What’s Happened

District launches lakeside waste collection

Muskoka’s garbage collection system has been expanded to include a new category of service.

At the end of May, the District of Muskoka officially launched its lakeside waste collection in the Township of Muskoka Lakes.

Every Sunday this summer, lakeside waste collection trucks will be at locations in Muskoka Lakes during scheduled times to accept household bagged garbage and recycling.

The new program is intended for residents whose homes are accessible by boat.

The collection program was launched largely in response to a decision on June 14, 2019, by the Ministry of the Environment, Conservation, and Parks (MECP) to remove and decommission all unlicensed bin dumpster sites in Muskoka by April 30, 2023.

Since then, the District has been working with partners and the MECP for approved alternatives to waste collection for water-access and island residents

For more information on Lakeside waste collection including when and where the trucks will stop this summer, you can visit


 Muskoka Lakes Chamber takes on Amazon

The Muskoka Lakes Chamber of Commerce has set up a new online marketplace with the goal of making internet sales available to everyone.

Shop Muskoka Lakes is a multi-vendor showcase of local stores and services designed to help strengthen the local economy by putting local vendors in the spotlight and online.

“I want people to know that this is a way they can support local. That we’re taking on Amazon,” says Norah Fountain, executive director of the Muskoka Lakes Chamber of Commerce. “And for shoppers and vendors to know that some Muskoka items do appear on Amazon and you can buy the same items on our site without Amazon taking a big bite out of the vendor’s pocket.”

In 2020, the Muskoka Lakes Chamber encouraged its members and local artisans to embrace e-commerce, yet some felt they couldn’t because of lack of access to broadband internet.

That’s how was born, says Fountain. It was out of necessity and out of a desire to do more than just encourage people to support local. gives the public a chance to buy outright from vendors who have never had a web presence by using the ‘OUR cart’ for transactions.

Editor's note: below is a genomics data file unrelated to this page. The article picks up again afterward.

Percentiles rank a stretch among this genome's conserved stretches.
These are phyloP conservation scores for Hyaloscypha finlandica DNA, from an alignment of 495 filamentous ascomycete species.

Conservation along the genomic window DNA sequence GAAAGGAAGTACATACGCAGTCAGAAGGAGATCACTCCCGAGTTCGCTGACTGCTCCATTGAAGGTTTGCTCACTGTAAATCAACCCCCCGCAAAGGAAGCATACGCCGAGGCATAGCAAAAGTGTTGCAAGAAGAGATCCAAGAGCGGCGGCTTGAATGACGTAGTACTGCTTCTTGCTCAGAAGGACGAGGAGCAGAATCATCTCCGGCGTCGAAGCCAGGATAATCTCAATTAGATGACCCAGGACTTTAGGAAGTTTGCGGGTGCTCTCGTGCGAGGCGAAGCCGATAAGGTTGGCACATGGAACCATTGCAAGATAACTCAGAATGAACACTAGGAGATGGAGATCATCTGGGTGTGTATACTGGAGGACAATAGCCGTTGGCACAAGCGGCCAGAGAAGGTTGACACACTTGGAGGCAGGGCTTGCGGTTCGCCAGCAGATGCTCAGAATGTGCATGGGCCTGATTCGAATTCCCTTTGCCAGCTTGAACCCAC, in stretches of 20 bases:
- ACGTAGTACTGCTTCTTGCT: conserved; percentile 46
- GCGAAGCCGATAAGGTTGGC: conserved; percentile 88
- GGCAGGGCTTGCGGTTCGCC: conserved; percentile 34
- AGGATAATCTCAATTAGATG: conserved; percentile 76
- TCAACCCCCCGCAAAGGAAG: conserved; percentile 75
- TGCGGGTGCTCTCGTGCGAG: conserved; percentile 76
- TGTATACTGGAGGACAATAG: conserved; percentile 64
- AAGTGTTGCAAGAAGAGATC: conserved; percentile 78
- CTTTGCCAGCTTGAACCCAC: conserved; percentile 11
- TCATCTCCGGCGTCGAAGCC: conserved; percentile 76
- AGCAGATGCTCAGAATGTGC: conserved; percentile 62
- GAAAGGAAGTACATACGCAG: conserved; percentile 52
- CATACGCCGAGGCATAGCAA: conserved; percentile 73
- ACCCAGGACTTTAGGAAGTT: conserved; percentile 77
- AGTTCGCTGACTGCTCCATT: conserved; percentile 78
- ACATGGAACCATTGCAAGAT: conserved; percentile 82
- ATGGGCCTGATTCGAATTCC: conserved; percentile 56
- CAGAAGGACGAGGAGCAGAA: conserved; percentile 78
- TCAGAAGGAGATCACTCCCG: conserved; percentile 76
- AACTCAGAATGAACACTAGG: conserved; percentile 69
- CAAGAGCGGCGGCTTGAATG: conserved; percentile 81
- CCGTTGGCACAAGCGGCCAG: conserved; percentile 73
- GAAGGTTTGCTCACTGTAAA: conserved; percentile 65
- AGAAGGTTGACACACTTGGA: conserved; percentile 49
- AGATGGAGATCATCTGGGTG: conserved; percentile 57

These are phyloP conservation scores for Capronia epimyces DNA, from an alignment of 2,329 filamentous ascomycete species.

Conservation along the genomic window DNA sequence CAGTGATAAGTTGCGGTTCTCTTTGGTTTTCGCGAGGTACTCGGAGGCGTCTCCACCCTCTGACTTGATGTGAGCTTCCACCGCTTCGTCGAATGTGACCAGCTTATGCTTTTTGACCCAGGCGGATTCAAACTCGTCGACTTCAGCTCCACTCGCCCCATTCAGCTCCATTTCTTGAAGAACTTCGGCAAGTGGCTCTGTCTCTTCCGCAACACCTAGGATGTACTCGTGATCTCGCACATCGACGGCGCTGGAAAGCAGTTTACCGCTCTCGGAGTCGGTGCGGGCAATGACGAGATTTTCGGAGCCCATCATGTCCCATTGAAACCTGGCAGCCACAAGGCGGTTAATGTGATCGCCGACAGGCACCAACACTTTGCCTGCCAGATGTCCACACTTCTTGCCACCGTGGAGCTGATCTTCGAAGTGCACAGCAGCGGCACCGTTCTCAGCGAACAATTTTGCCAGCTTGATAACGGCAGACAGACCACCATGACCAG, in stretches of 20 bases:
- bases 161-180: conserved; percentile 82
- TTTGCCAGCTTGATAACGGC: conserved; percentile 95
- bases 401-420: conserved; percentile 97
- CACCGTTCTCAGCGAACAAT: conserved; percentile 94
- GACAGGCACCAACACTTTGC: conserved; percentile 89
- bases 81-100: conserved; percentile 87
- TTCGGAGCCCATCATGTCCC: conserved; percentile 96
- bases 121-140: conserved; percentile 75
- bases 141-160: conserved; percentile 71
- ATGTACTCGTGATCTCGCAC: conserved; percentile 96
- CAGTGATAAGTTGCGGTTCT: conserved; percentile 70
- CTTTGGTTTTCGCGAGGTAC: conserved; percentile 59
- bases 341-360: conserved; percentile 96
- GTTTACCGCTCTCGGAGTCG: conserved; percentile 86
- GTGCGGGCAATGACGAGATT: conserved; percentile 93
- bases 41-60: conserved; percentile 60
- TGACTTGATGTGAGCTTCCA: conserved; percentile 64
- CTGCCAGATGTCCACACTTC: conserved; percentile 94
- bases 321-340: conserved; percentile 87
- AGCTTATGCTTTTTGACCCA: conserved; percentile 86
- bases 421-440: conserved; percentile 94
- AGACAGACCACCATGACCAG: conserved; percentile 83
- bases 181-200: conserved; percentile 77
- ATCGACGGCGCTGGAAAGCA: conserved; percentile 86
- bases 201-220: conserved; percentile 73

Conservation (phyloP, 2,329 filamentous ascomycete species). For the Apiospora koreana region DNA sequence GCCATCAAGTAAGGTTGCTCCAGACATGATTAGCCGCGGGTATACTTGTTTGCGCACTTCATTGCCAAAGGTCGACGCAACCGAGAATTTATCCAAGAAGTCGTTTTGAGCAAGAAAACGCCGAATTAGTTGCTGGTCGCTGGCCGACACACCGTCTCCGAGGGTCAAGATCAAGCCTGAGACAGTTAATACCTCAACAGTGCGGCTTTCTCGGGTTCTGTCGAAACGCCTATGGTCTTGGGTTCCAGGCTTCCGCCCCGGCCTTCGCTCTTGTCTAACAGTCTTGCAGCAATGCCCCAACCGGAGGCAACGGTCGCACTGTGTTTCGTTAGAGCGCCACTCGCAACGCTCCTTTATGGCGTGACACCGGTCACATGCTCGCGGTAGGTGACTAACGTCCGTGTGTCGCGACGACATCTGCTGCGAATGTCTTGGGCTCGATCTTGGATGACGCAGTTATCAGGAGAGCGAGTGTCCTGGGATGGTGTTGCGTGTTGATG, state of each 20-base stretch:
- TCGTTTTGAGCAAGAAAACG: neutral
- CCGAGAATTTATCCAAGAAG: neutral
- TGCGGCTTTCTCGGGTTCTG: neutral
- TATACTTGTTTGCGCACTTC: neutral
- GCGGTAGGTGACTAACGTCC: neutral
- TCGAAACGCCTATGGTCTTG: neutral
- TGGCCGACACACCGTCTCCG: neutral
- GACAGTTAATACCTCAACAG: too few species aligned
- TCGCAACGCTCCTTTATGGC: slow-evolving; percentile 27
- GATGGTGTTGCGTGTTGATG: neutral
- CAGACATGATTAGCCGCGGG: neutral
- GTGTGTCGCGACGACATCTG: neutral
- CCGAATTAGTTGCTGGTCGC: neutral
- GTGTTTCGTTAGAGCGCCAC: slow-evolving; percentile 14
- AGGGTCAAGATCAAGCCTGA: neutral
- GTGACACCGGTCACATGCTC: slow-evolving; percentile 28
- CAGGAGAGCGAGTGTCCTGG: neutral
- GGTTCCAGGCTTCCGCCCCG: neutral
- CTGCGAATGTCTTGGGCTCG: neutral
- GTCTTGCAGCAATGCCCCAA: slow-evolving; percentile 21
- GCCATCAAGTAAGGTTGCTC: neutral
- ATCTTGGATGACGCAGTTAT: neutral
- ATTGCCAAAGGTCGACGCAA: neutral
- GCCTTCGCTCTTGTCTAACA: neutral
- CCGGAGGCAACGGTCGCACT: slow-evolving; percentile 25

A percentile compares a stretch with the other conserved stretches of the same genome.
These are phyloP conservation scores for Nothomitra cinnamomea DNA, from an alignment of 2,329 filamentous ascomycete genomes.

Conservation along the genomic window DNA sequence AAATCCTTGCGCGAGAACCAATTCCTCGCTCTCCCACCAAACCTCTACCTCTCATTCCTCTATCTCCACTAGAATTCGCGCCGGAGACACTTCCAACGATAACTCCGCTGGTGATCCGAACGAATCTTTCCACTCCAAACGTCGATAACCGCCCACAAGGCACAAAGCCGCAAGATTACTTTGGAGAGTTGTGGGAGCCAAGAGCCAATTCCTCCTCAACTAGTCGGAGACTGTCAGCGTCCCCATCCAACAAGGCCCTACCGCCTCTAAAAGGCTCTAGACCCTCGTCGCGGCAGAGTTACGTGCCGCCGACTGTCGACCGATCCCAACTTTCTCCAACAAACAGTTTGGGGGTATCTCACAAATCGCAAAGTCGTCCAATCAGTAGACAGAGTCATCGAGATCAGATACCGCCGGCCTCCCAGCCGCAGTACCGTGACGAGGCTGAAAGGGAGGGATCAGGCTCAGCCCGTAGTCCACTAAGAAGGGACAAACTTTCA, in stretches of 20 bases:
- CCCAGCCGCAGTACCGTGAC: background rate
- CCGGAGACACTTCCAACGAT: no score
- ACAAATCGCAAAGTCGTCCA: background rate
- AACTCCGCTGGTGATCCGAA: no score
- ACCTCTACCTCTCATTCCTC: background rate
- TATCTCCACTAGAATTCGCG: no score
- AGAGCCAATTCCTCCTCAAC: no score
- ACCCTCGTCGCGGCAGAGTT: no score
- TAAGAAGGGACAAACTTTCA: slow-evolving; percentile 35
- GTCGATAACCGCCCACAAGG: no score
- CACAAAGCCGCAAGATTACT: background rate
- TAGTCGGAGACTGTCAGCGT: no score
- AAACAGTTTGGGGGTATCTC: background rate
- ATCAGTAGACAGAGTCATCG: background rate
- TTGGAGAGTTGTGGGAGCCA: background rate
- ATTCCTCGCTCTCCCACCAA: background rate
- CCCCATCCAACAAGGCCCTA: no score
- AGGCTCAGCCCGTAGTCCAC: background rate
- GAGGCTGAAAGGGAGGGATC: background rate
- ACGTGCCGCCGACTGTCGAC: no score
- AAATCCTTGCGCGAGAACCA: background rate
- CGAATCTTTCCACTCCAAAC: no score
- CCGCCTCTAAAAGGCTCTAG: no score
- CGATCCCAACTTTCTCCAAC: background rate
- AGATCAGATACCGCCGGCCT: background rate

“You can go out to a site like Clear Lake Brewing or Muskoka Chair Company to do the transaction on their site. You can buy and book an experience like an antique boat rental from Muskoka Launch Livery or a steamships ticket. You can see an item but be driven to their storefront, like in the case of Wahta Station, or choose the ‘Conversation Starter’ option such as when ordering custom furniture or buy gift certificates or book a massage,” says Fountain.

“And our local stores all give back to their community,” she says.

Fountain thanked FedNor, Township of Muskoka Lakes, PMCN, Lakeland Networks and Magnet for helping the project take flight.



Muskoka Lakes allows shipping container buildings


Turning shipping containers into buildings is now a go in Muskoka Lakes Township, albeit with a number of conditions in place.

Township council recently found itself faced with a pair of separate applications that involved turning shipping containers (or sea cans) into buildings.

The first involved a 1,600 square foot retail building at 75 Joseph Street; and the second involved using three shipping containers at the Boatworks site on Indian River for retail space for a four-year period.

The move came only after a number of concerns were raised about the proposals and a number of conditions were put in place.

The Muskoka Lakes Association (MLA) issued a letter to the Township noting potential environmental damage caused by chemicals, including insecticides and pesticides, leaching from shipping containers into the soil, groundwater and lakes.

The MLA noted it is standard practice for the wooden floors of shipping containers to be treated with insecticides and pesticides in order to prevent insects from being transported with the containers and to protect the cargo. The steel sides are also sprayed with toxic chemicals, for the same reason.